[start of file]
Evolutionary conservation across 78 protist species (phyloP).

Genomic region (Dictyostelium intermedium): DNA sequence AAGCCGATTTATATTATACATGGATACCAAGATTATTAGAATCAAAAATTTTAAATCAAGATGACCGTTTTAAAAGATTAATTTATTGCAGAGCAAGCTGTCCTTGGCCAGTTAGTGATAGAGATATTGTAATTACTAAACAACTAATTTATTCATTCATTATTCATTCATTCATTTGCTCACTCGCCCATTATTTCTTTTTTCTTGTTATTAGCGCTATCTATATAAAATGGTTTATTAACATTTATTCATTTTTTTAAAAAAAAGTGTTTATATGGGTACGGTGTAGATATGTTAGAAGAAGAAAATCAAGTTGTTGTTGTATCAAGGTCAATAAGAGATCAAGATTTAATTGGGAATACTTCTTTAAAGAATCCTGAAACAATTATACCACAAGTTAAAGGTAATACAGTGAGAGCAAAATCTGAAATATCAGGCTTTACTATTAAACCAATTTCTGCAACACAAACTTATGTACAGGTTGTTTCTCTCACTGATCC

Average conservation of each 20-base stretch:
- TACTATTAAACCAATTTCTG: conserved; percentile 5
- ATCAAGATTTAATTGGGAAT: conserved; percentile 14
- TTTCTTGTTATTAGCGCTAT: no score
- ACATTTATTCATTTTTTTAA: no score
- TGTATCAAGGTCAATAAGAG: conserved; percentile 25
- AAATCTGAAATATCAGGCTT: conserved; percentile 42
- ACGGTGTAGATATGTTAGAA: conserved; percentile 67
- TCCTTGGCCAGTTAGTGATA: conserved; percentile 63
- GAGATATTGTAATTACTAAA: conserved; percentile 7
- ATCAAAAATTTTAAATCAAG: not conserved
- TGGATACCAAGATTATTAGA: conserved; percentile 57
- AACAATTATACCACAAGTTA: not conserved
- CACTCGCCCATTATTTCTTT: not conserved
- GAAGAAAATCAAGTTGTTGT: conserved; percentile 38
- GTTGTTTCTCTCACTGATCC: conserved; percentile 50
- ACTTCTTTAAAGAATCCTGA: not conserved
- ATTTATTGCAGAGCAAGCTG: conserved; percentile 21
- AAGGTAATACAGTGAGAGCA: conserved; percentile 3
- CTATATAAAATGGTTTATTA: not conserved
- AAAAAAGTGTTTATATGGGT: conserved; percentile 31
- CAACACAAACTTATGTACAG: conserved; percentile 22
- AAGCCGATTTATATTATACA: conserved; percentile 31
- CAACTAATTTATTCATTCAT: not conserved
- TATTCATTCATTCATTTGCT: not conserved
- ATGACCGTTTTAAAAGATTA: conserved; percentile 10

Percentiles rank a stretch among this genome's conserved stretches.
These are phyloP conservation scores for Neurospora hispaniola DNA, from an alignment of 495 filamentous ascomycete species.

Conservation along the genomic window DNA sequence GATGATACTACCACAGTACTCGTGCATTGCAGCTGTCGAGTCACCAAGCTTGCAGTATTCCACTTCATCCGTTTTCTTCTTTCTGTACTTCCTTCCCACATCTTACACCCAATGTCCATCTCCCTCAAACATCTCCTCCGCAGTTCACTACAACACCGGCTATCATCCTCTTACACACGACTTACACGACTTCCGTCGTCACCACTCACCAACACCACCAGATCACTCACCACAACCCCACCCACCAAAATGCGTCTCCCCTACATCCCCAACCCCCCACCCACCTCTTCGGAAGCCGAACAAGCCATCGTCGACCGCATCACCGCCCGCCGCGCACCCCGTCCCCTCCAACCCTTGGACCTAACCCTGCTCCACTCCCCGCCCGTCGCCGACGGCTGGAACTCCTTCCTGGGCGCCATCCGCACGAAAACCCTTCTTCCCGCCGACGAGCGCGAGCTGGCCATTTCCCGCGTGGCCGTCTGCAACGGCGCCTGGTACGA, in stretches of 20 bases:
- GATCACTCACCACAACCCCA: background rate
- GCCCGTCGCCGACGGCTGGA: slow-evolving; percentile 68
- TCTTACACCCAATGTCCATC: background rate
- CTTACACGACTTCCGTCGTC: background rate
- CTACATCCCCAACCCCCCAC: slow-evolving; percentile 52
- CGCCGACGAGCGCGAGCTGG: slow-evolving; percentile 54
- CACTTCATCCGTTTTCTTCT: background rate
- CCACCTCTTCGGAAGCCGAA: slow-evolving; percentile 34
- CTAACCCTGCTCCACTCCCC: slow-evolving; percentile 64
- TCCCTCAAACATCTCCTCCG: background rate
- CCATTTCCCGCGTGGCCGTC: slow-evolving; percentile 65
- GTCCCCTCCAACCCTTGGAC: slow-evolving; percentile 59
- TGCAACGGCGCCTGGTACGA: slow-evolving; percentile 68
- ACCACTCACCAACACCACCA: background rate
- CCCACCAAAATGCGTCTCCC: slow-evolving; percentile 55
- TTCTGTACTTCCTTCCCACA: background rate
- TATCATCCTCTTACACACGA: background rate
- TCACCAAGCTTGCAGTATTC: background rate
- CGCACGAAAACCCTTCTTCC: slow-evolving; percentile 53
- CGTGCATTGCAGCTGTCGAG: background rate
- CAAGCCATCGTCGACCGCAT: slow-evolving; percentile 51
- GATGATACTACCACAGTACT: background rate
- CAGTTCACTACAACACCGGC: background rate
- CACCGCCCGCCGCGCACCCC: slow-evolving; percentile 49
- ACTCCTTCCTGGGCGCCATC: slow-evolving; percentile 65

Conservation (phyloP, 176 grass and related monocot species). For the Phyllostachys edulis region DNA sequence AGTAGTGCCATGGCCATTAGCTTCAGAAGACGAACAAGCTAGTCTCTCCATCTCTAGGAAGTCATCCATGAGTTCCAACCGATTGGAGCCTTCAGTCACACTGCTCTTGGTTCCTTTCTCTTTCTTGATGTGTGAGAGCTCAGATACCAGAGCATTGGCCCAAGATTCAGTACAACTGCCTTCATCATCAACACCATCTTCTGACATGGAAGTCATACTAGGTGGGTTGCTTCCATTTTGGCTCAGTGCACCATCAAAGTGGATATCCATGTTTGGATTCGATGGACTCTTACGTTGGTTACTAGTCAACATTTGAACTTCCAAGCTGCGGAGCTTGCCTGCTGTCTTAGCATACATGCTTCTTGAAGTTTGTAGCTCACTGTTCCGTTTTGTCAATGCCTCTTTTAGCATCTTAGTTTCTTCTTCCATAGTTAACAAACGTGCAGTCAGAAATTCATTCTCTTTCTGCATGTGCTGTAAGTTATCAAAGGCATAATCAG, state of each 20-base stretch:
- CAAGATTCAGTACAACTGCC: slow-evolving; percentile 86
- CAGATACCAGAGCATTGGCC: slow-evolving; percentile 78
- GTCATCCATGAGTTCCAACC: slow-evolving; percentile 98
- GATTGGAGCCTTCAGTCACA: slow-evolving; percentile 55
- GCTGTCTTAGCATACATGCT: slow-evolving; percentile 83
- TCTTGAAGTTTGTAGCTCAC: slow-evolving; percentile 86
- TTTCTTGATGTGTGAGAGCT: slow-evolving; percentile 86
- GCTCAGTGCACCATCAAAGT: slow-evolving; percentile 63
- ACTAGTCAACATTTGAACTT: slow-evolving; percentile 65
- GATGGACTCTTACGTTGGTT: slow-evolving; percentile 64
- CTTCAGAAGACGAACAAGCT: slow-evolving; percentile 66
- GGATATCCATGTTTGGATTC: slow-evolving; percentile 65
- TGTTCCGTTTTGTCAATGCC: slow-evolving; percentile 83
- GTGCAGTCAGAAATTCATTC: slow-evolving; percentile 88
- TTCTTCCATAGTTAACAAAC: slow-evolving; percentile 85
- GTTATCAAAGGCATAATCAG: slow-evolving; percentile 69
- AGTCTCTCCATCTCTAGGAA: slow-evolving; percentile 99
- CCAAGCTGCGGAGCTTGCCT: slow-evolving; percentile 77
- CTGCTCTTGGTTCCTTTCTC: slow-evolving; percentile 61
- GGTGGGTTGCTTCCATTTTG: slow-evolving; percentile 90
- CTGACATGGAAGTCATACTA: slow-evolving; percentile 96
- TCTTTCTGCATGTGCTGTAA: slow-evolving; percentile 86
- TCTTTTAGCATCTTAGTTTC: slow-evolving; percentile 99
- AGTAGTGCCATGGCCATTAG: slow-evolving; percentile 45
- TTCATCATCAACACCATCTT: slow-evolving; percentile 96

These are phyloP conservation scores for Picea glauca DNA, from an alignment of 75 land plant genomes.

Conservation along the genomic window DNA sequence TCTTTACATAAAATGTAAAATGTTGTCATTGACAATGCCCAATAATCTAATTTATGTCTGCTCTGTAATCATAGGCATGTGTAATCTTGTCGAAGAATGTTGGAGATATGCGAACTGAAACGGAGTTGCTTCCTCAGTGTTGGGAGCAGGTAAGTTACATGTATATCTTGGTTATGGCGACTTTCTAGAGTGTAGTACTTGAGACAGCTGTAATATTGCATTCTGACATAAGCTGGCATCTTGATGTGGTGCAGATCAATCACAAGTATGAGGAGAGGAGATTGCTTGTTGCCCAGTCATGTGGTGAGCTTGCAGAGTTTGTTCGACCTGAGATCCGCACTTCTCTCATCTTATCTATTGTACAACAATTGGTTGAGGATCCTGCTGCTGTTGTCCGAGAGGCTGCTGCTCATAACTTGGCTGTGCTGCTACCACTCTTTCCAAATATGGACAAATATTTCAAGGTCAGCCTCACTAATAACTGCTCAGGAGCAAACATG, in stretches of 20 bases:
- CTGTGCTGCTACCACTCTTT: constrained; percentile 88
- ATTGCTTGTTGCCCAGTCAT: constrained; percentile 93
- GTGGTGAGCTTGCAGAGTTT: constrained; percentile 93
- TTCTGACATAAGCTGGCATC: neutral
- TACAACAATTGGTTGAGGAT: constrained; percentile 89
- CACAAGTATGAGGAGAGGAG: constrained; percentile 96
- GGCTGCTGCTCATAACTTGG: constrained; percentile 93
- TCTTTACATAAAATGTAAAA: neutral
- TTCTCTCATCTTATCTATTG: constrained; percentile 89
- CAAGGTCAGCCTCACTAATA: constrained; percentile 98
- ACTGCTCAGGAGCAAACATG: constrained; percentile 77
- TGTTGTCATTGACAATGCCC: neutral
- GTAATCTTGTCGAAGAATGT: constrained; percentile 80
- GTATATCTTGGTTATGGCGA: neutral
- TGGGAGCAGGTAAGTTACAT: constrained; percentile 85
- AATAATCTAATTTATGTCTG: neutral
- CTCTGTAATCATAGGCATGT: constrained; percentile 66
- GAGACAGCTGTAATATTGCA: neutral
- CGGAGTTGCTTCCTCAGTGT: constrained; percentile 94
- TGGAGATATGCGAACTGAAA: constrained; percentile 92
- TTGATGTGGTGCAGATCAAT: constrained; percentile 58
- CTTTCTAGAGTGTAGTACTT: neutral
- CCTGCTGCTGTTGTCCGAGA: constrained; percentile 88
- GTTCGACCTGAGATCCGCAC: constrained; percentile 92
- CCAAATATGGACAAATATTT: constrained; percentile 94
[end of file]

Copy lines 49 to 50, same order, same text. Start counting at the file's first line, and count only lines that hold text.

- TCACCAAGCTTGCAGTATTC: background rate
- CGCACGAAAACCCTTCTTCC: slow-evolving; percentile 53